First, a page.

The tiny house movement has taken mainstream media by storm. With vastly-popular television shows on HGTV and DIY Network, consistent news coverage, and the emergence of tiny house villages, it seems the tiny house trend may be here to stay. The tiny house movement caught the attention of Middle School science teacher Caroline Feldman over the summer, and she knew she had to bring the phenomenon to life in her classroom.
“I wanted to add more substance to the sustainability curriculum, more hands on projects,” said Feldman. My summer obsession with the show Tiny House Nation inspired the project.” After Caroline’s inspiration struck, she crafted the “Tiny House Project.” In groups of three to four, students needed to produce a Power Point or video to convince Feldman and other faculty members to leave behind their homes and join the tiny house movement.
To add to that challenge, the students designed their own tiny houses using TinkerCAD, an architectural design program, and worked with Upper School engineering teacher Chris Fornaro to have their designs 3D-printed. The tiny houses needed to be designed completely “off the grid,” meaning they could not be hooked up to any utility service.
We’re Going Off the Grid Going “off the grid” required the students to think about sustainability in a whole new light. With no access to electricity, water, sewer, or gas, how would a person carry on their lives as usual?
“Their power source had to be wind, solar, or a combination of both,” explained Feldman. “They researched water collection options like rainwater harvesting and gray water drainage. They also had to have a composting toilet,” she said.
While researching the various ways to create a fully sustainable and environmentally friendly home excited the students, the creative challenges of fitting everything into 250 square feet intrigued them most.
“Remembering to include everything and deciding what to leave out was hard,” said Maxwell Orr, eighth grade student. “You can’t have a bath and a shower, because it’s a waste of space. You really have to condense. You have to give up a lot.”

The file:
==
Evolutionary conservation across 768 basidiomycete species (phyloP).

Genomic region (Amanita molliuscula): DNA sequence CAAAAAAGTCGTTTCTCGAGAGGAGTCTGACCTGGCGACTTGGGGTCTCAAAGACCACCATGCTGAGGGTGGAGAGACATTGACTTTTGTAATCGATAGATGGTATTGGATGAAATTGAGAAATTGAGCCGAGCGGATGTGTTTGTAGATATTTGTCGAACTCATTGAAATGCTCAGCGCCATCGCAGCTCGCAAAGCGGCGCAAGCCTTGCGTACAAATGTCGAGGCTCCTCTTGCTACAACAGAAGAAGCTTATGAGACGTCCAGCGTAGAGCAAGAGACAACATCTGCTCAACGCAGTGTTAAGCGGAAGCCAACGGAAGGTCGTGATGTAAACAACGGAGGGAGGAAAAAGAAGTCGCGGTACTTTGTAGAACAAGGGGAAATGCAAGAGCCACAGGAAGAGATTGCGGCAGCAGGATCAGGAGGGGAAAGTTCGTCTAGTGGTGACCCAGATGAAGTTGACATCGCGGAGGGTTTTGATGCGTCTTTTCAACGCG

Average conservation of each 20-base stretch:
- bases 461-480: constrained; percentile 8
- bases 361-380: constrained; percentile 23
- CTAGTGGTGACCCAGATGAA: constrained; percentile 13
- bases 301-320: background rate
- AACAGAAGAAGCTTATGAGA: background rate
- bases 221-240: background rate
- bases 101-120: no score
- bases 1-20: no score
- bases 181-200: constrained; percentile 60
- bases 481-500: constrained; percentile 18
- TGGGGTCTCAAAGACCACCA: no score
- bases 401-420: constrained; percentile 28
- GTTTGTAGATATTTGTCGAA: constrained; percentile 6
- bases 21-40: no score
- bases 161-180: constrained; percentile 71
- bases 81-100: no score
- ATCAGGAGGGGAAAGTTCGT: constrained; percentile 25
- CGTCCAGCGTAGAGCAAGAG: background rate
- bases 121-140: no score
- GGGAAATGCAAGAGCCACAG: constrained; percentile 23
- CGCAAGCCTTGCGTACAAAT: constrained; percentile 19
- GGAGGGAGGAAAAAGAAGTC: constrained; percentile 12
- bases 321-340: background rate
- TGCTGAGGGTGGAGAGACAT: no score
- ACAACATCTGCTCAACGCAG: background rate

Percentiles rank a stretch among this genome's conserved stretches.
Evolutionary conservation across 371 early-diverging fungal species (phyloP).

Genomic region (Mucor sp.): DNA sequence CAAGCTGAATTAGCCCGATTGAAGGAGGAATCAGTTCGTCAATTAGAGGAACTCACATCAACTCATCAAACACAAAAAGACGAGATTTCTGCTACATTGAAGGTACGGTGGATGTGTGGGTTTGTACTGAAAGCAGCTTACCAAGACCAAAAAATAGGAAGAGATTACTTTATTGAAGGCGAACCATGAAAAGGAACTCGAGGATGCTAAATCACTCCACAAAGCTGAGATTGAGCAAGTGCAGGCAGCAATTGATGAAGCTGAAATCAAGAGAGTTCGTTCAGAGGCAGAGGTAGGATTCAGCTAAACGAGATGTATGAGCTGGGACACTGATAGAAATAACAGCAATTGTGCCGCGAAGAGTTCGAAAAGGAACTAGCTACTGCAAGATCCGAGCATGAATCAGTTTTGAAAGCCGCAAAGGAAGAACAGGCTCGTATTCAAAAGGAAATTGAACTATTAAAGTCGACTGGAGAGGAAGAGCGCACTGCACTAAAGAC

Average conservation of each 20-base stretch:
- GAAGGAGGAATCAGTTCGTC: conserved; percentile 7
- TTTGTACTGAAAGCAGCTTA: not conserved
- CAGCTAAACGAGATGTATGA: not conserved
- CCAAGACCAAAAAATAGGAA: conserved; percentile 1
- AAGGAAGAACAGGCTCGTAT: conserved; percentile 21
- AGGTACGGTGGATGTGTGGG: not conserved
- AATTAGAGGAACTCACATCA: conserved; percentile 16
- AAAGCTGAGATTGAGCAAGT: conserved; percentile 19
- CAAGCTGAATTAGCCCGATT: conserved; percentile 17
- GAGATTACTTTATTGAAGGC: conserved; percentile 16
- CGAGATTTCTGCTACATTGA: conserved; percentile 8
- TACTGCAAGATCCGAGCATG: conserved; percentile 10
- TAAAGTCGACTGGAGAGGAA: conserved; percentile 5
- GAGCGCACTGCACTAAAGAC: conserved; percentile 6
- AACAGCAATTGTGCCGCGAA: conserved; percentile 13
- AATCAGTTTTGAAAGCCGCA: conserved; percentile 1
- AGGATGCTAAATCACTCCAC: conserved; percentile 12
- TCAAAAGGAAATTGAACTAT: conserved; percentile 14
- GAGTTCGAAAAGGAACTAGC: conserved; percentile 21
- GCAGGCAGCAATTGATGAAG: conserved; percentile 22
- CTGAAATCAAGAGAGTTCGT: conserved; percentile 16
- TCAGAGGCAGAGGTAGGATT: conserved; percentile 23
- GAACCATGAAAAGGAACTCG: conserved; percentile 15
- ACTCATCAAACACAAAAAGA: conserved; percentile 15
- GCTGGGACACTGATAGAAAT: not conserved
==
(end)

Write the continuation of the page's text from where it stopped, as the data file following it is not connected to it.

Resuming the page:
“Nothing was just one thing,” explained Margaret Fleischner, eighth grade student.
“Our couch lifted up for storage underneath. Everything needed a thought-out space; it can’t just be thrown in.”
Feldman noted the project also addressed a variety of other important life skills.
“This aspect of the project relied heavily on their reasoning and decision making skills,” she said. “How are they going to make the best use of their space and how are they going to compromise amongst the ideas of the group.”
Engaging the Left and Right Brain Another benefit of the project was that it reached every type of learner.
“This project touches on addressing both the creative and practical side,” explained Feldman. “There is an opportunity for all students to shine in their groups. Some students are really good at using the TinkerCAD program, while other students are great at researching and gathering facts to present. This project addresses every type of learner.”
The Shipley School is a private, coeducational day school for pre-kindergarten through 12th grade students, located in Bryn Mawr, PA. Through our commitment to educational excellence, we develop within each student a love of learning and a desire for compassionate participation in the world.